The last time PfISD voters saw a bond proposal on the ballot was during a special election in May 2014. About 69 percent of 4,353 total votes cast were in approval of the $287 million 2014 bond, according to Travis and Williamson County official election results.
Even with much higher voter turnout PfISD’s bond proposal maintained a similarly significant lead with totals from Travis and Williamson counties showing about 66 percent of voters in approval and over 43,000 total votes cast. The results, as reported by Travis County are official. Williamson County results, which include a small portion of PfISD, are unofficial until canvassed.
The $332 million 2018 bond, aimed at addressing the district’s growth, includes over $140 million for two new elementary schools and one new middle school.
PfISD Superintendent Doug Killian said he was pleased with the election results and the work that went into forming the bond proposal.
“We’ll have the facilities we need to accommodate the growth in our area for the next several years, and our existing facilities will be a source of pride for our students and staff,” he said. “The bond program was the result of several months of thoughtful planning by our board of trustees and the district’s citizens facilities advisory committee, and I am so grateful for their time and dedication to our students.”
Because PfISD is nearly finished with projects from its previous $287 million bond issued in 2014, the latest bond focuses primarily on new construction and updates to aging facilities but also includes funding for career and technical education, fine arts, athletics and transportation improvements.
The tax rate
Part of the appeal of the 2018 bond proposal was that it was formed under the assumption that the district’s tax rate will stay the same or decrease in the future, PfISD Chief Financial Officer Ed Ramos said in an interview with Community Impact Newspaper in August.
A separate ballot item, Proposition B, was also passed Tuesday, according to unofficial results, that resulted in the reduction of the school district’s tax rate from $1.54 to $1.52 per $100 valuation.
Because PfISD is nearly finished paying off debt from the 2014 bond, the district can seek funds from the Texas Education Agency’s Golden Pennies program, which rewards districts that pay off debts in a timely manner.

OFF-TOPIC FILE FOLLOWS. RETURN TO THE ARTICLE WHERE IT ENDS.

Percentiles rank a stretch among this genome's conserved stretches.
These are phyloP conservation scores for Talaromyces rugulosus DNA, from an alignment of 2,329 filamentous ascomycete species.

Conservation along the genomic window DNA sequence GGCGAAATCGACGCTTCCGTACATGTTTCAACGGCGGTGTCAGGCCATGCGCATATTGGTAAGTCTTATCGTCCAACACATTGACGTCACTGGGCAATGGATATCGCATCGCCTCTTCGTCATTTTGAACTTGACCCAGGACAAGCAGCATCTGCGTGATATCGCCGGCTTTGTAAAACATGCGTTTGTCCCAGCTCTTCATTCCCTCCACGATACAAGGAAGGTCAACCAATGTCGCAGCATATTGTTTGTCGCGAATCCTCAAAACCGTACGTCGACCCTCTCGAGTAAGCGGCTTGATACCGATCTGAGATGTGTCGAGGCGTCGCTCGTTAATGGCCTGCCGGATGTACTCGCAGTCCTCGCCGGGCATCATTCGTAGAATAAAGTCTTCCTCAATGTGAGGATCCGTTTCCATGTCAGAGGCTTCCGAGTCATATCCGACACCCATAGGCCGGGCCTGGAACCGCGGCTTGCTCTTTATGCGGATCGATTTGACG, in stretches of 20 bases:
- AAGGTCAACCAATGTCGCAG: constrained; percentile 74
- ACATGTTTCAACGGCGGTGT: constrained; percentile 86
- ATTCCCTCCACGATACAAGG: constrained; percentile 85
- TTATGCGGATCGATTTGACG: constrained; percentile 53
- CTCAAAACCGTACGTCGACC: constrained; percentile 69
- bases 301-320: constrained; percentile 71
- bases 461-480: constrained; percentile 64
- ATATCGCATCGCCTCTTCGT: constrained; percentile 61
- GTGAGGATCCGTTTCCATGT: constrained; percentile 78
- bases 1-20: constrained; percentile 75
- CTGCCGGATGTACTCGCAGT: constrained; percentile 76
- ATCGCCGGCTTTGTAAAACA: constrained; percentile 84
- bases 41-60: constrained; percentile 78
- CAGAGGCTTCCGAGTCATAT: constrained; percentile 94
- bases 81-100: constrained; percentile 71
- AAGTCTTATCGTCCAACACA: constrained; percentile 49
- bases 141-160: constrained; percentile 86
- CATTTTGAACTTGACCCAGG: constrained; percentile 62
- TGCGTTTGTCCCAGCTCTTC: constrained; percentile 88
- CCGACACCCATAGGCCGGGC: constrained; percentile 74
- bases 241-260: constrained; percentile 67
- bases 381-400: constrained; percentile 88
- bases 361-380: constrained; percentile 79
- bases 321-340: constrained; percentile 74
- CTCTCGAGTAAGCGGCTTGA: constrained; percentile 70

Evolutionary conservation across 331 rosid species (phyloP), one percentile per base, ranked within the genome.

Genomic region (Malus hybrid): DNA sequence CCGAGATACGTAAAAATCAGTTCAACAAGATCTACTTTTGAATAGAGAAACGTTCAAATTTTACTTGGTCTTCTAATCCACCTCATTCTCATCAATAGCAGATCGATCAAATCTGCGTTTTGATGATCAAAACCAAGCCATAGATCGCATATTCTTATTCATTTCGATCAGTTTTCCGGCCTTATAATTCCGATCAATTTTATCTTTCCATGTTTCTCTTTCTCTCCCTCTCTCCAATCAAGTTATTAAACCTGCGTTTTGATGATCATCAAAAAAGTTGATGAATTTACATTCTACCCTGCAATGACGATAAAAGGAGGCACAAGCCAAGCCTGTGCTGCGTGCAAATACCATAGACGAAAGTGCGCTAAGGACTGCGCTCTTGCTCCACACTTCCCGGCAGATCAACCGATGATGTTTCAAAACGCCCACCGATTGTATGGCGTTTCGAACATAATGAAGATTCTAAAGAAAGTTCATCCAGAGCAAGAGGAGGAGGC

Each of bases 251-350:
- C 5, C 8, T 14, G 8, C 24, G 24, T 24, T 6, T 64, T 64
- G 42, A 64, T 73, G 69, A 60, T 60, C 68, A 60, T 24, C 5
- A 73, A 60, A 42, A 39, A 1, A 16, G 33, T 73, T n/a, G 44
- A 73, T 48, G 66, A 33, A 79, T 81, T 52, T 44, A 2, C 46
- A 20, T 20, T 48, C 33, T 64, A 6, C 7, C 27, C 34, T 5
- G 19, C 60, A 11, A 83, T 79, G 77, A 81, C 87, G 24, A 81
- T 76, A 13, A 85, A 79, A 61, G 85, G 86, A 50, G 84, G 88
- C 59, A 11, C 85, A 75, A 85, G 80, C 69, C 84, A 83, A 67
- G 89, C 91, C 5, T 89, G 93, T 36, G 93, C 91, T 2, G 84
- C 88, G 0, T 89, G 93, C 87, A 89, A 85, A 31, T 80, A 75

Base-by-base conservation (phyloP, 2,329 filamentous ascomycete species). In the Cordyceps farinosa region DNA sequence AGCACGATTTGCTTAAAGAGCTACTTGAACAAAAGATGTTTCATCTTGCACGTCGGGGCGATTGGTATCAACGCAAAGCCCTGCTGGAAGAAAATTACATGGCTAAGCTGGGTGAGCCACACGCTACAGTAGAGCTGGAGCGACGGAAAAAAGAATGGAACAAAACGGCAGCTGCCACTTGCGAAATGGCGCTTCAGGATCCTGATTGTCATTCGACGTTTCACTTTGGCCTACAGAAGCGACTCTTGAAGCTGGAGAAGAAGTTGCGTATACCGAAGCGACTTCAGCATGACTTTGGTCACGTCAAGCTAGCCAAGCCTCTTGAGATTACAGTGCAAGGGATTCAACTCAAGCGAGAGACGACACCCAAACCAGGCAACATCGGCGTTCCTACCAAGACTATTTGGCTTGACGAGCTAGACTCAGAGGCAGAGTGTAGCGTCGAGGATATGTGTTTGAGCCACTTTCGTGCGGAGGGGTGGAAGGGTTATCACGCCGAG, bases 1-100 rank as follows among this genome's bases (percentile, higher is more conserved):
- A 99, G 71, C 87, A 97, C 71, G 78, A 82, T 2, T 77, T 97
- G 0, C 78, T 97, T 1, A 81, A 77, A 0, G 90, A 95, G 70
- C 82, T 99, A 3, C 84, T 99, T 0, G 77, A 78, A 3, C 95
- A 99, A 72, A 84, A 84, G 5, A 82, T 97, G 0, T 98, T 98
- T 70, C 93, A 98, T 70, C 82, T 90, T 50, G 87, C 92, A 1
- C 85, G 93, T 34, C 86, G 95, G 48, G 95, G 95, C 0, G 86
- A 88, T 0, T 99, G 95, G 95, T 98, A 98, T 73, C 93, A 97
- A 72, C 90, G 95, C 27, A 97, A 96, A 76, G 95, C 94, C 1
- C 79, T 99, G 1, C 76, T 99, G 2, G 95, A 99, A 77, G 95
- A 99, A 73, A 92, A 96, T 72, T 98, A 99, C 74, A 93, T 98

PfISD’s property tax rate is composed of a maintenance and operations, or M&O, tax rate, and a debt services tax rate, which goes toward paying off bond debts.
Proposition B proposed a “tax swap” that would increase PfISD’s M&O tax rate by $0.02 while decreasing the debt services tax rate by $0.04.
Having an M&O rate of $1.06 will trigger $4 million in state funding annually from the Golden Pennies program, Ramos said.
Here is a breakdown of the bond in the categories outlined by the PfISD Citizens Facility Advisory Committee.
GROWTH: $163.15 million
- Middle School No. 7
- Elementary School No. 23
- Elementary School No. 23
- Land purchases and support facilities
- Classroom additions at Delco Primary School and Dessau Elementary School
AGING FACILITIES: $85.78 million
- Accessibility improvements
- Heating, air conditioning, plumbing and electrical improvements
- Roofing and exterior repairs
- Fire alarm systems
- Kitchen renovations
- Playground improvements
TECHNOLOGY: $24.3 million
- Computer replacements
- Classroom projectors
- Network security
- Student devices
FINE ARTS:$18.53 million
- Middle school band hall expansions
- Choir room additions
- Dance studios and locker room renovations
- Theater arts renovations
- Lighting and sound upgrades
TRANSPORTATION: $14 million
- Purchase a new fleet of school buses
SAFETY AND SECURITY: $8.61 million
- Security cameras
- Intrusion detection
- Campus fencing
- Pedestrian safety
ATHLETICS: $8.23 million
- Resurface middle school tracks
- Replace weight room equipment
- Renovate locker rooms
CAREER AND TECHNOLOGY EDUCATION: $5.4 million
- Agricultural science
- Automotive technology
- Culinary arts
CONTINGENCY: $4 million